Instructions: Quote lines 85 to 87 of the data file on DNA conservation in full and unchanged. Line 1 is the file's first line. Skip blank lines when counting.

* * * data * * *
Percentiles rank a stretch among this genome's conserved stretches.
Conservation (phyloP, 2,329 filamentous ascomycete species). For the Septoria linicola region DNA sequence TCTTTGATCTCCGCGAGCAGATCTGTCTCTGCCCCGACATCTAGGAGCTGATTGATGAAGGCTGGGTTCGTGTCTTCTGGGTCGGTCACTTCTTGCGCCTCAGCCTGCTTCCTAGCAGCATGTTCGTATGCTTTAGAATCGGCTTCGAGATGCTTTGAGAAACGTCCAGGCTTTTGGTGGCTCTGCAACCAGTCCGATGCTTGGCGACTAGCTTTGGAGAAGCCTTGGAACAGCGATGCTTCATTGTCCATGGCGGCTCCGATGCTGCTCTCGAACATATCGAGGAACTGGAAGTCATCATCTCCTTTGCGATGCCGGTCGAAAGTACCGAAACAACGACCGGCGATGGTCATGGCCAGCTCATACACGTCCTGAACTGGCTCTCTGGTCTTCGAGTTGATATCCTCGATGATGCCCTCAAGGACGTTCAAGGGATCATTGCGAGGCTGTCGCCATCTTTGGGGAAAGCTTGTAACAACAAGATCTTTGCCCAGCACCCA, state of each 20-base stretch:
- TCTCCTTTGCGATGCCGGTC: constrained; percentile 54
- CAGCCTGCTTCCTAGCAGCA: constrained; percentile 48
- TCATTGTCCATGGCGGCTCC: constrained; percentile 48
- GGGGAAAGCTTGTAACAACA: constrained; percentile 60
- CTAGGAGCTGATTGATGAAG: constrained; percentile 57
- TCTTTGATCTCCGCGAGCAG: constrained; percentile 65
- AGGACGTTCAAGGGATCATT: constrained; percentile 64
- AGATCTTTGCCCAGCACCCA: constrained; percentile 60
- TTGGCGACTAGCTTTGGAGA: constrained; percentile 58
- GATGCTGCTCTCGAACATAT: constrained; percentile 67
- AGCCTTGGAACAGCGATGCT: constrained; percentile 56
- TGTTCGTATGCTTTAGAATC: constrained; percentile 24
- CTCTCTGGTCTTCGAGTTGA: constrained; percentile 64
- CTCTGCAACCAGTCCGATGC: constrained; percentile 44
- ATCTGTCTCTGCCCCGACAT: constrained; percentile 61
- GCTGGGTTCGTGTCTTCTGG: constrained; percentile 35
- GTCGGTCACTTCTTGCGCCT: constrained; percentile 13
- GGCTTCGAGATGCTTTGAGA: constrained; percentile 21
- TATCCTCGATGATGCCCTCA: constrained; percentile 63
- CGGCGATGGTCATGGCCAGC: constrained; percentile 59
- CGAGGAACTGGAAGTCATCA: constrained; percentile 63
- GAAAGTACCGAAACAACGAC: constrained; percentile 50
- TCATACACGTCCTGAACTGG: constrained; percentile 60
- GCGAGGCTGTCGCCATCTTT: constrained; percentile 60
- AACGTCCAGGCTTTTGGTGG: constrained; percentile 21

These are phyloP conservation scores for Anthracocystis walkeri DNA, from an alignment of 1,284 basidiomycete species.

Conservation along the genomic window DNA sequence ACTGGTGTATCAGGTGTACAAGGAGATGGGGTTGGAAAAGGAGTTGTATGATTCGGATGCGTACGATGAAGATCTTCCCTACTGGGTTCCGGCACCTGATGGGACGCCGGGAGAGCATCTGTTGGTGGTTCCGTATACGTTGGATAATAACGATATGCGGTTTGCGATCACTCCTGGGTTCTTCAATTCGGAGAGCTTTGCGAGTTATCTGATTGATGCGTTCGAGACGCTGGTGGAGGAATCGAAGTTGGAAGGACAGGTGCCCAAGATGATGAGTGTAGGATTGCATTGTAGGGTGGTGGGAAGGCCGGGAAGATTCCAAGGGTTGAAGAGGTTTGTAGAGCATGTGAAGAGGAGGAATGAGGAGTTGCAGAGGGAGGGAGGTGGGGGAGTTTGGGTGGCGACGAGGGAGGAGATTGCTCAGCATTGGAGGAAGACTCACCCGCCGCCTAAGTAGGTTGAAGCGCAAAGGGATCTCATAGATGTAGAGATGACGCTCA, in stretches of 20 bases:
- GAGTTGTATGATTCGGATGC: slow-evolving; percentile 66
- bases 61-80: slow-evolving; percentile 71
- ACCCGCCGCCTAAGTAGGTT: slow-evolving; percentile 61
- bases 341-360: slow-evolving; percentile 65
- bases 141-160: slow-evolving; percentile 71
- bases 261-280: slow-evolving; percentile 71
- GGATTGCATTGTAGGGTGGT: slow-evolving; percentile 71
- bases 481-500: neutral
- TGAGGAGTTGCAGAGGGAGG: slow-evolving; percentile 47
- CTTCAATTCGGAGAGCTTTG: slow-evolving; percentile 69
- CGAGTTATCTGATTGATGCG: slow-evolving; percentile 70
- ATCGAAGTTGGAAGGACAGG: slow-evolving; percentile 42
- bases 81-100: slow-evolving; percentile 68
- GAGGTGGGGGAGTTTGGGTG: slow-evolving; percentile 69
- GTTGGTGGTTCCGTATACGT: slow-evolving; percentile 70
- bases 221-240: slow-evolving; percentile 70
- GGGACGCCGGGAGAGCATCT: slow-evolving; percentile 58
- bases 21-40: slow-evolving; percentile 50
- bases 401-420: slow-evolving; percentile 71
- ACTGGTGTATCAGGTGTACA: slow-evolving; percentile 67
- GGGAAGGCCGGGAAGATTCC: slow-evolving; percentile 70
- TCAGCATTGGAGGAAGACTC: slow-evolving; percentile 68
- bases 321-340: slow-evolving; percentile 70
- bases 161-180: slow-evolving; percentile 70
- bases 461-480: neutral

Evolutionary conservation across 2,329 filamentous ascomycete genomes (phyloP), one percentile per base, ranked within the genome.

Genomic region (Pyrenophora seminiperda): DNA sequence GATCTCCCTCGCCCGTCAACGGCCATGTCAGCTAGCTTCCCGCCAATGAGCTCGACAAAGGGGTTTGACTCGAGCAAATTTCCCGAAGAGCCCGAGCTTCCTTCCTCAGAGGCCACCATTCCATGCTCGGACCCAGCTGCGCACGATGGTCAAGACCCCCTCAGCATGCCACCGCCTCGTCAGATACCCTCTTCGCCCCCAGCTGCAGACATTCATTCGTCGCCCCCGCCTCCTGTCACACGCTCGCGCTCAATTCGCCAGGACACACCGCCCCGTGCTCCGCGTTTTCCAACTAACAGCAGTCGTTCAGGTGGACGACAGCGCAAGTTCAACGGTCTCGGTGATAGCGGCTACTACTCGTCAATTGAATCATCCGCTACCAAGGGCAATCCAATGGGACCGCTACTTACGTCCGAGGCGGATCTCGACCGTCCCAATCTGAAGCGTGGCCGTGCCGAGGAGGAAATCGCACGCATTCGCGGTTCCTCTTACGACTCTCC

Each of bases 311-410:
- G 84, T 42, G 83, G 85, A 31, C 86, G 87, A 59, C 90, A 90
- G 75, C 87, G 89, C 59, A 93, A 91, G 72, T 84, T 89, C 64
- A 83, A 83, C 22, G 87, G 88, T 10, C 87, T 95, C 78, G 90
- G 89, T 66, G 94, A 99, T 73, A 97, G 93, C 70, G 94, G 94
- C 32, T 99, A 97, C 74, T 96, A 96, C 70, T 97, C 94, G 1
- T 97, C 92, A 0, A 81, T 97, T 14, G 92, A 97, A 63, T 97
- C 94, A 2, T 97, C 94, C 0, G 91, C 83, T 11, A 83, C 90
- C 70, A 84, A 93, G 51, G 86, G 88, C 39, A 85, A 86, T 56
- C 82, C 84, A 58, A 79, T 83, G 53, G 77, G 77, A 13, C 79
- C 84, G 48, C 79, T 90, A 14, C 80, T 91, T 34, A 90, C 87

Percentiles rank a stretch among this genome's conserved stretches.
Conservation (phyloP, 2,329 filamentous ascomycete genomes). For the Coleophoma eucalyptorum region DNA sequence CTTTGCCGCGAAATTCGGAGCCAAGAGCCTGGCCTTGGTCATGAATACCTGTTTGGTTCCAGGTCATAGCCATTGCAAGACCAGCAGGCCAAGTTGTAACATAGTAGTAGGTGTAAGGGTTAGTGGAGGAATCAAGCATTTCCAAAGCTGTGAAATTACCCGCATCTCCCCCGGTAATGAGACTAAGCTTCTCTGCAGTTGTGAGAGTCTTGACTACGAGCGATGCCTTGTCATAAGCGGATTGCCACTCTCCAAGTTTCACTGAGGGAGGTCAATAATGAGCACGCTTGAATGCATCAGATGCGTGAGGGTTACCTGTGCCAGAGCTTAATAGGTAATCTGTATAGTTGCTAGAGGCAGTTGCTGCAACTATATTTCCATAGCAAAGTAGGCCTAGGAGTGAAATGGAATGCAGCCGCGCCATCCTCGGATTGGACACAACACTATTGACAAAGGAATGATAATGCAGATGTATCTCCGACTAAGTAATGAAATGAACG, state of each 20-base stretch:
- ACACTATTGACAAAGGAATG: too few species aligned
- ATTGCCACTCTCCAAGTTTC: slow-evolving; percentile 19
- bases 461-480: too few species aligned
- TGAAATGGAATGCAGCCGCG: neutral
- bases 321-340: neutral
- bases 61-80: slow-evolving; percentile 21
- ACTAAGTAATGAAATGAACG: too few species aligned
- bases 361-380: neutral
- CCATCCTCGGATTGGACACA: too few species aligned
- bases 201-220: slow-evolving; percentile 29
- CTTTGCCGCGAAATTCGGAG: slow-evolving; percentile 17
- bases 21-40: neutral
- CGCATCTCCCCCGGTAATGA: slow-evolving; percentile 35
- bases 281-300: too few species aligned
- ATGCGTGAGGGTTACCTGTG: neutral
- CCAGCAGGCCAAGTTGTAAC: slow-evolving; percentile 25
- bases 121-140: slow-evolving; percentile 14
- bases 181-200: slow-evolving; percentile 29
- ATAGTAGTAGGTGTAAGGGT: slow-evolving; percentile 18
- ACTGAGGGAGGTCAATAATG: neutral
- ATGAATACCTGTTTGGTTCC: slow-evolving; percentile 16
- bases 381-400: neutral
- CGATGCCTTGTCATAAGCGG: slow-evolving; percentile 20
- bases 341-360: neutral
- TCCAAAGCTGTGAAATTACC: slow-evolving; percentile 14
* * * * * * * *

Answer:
- CCAGCAGGCCAAGTTGTAAC: slow-evolving; percentile 25
- bases 121-140: slow-evolving; percentile 14
- bases 181-200: slow-evolving; percentile 29